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ZD6474 – a novel inhibitor of VEGFR and EGFR tyrosine kinase activity

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Abstract

Angiogenesis is crucial for maintaining the supply of oxygen and nutrients required to support solid tumour growth. Inhibitors of tumour blood vessel formation are therefore being sought, in particular, inhibitors of vascular endothelial growth factor-A (VEGF)-signalling, which has a pivotal role in stimulating neovascular growth and survival. ZD6474 is an orally bioavailable inhibitor of VEGF receptor-2 tyrosine kinase activity that in preclinical studies has been shown to inhibit both VEGF-induced signalling in endothelial cells and tumour-induced angiogenesis. Consistent with inhibition of angiogenesis, once-daily oral dosing of ZD6474 produced significant broad-spectrum antitumour activity in a panel of histologically diverse human tumour xenografts. In addition to its antiangiogenic properties, ZD6474 also has activity against the epidermal growth factor receptor (EGFR) tyrosine kinase, which could impart a direct inhibitory effect on tumour cell growth and survival. This may be particularly relevant in tumours with a dependency upon EGFR signalling, for example in certain tumours harbouring activating mutations in EGFR. RET kinase has also been identified as a third target for ZD6474. This review summarises preclinical studies with this unique agent and considers its future direction in cancer treatment.

Main

In order to grow beyond a few millimetres in size, tumours must develop a functioning vascular network to provide essential nutrients and oxygen. Early in tumorigenesis, an ‘angiogenic switch’ occurs within the tumour microenvironment, which is associated with the altered expression of a range of proangiogenic growth factors, such as vascular endothelial growth factor-A (VEGF) and basic fibroblast growth factor (bFGF). The resulting imbalance of proangiogenic factors stimulates the sprouting of new blood vessels from pre-existing vessels within the surrounding normal tissue. These new vessels grow and infiltrate into the tumour, providing nutrients and oxygen to sustain tumour expansion, and a route for cancer cell dissemination. The carefully controlled balance of pro- and antiangiogenic growth factors during physiological angiogenesis (wound healing, menstrual cycle and pregnancy) produces well-ordered vascular structures with mature, functional blood vessels. In contrast, pathological angiogenesis associated with tumour growth is characterised by disorganised vasculature that lacks clear hierarchical organisation, with associated abnormalities in blood flow, vascular permeability and pericyte–endothelial cell interactions, and with a high fraction of immature, proliferating endothelial cells.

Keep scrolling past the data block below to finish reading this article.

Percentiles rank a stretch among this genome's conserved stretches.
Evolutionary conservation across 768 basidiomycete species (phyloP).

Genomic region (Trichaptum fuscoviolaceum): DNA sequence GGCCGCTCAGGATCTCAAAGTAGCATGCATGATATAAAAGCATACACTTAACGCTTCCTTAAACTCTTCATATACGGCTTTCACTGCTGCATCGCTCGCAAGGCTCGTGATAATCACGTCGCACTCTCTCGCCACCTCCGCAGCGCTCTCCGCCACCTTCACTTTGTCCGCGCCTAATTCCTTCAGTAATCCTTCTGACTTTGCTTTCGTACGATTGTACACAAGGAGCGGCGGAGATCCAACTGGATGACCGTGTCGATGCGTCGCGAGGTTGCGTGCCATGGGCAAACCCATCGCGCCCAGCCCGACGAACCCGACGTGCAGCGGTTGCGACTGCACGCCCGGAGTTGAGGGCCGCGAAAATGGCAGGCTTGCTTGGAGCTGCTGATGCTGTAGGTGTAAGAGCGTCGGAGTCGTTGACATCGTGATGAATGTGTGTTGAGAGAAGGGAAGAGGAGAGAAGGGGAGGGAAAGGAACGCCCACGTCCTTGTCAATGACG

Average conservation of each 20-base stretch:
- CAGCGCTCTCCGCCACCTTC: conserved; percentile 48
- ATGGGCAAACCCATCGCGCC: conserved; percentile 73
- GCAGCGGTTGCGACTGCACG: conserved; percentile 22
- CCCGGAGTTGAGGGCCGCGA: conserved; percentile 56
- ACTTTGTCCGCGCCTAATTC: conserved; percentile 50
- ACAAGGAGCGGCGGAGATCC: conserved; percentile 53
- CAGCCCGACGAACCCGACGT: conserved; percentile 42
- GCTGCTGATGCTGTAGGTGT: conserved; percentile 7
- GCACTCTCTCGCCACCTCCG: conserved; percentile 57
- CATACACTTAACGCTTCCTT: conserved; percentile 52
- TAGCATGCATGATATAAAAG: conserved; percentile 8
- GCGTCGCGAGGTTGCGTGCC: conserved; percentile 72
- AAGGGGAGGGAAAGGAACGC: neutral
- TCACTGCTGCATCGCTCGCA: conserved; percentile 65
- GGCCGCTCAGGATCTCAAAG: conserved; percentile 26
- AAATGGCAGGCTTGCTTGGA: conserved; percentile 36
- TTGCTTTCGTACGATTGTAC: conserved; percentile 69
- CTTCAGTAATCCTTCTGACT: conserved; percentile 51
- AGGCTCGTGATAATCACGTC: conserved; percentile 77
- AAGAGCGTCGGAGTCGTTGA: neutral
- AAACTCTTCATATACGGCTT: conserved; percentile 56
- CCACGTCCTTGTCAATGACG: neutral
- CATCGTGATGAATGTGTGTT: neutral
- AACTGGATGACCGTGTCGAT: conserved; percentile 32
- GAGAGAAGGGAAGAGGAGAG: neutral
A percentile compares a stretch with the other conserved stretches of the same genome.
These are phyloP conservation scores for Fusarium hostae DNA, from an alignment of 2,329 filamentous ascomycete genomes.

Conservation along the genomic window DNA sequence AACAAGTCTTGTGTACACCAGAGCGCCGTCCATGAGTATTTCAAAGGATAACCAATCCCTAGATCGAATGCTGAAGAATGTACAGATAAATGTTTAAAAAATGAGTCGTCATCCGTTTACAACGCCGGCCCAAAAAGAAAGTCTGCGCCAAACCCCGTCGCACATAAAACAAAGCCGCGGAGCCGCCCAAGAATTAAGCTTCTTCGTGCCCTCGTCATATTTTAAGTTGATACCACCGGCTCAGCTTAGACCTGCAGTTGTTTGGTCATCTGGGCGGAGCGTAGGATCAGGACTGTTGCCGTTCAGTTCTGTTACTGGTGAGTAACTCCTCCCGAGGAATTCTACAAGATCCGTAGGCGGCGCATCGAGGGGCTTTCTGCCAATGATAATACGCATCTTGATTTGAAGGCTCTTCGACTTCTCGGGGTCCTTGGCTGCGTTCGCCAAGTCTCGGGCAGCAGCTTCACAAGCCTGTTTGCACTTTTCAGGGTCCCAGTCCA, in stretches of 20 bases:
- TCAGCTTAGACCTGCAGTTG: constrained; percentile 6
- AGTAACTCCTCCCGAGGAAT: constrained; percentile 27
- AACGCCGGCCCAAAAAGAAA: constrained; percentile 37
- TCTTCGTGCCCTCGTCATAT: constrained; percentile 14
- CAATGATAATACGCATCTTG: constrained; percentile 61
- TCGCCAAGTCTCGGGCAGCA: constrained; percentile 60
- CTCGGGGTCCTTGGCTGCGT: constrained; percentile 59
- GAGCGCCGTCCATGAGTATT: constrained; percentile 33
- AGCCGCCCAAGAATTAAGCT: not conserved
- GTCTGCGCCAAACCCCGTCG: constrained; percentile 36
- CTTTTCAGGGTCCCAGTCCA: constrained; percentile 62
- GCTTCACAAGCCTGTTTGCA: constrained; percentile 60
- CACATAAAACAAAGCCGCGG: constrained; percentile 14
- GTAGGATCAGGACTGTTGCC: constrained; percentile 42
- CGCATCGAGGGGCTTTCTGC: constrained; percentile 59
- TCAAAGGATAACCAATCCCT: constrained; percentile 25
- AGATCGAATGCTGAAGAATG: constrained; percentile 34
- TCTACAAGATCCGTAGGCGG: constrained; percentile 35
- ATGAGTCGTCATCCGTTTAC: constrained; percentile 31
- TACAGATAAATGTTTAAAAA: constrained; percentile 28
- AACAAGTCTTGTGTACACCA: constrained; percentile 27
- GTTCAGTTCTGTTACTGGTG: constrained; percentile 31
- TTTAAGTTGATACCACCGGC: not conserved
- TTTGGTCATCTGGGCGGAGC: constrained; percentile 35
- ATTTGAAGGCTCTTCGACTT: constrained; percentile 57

While many factors have been implicated in promoting angiogenesis, VEGF appears to play a pivotal rate-limiting role, which has been attributed to its ability to regulate key steps in the angiogenesis cascade, including inducing endothelial cell proliferation, migration, survival and capillary tube formation (Benjamin et al, 1999; Yancopoulos et al, 2000; Jain, 2003; Ferrara, 2004). Vascular endothelial growth factor also induces increased vascular permeability, which is a characteristic of tumour neovasculature (Senger et al, 1983; Dvorak et al, 1995). Vascular endothelial growth factor mRNA is upregulated in human cancers, as a consequence of oncogene activation, loss of tumour suppressor function or hypoxia resulting from suboptimal perfusion (Shweiki et al, 1995; Rak et al, 2000). High levels of VEGF receptor (VEGFR) mRNA are also detectable in tumour-associated endothelial cells (Brown et al, 1993a, 1993b; Plate et al, 1994), and high circulating plasma levels of VEGF have been shown to correlate with poor prognosis in patients with a variety of solid malignancies (Poon et al, 2001; Jubb et al, 2004).

Vascular endothelial growth factor binds to the receptors VEGFR-1 (Flt-1) and VEGFR-2 (kinase insert domain-containing receptor; KDR) on vascular endothelial cells. Significantly, activation of VEGFR-2 alone is necessary and sufficient to effect VEGF-induced mitogenesis, angiogenesis and vascular permeability (Ferrara et al, 2003). Vascular endothelial growth factor receptors are single-pass transmembrane receptors that possess intrinsic receptor tyrosine kinase activity within the cytoplasmic domain of the receptor. Ligand (VEGF) binding results in VEGFR dimerisation, which in turn triggers kinase activation and autophosphorylation of specific intracellular VEGFR tyrosine residues. Autophosphorylation at these tyrosine residues further increases the catalytic activity of the tyrosine kinase, and provides potential docking sites for cytoplasmic signal transduction molecules such as PLC-γ (Matsumoto and Claesson-Welsh, 2001). These protein interactions are essential for mediating the intracellular signalling that is required to induce cellular responses to VEGF (for example, endothelial cell proliferation, survival and migration).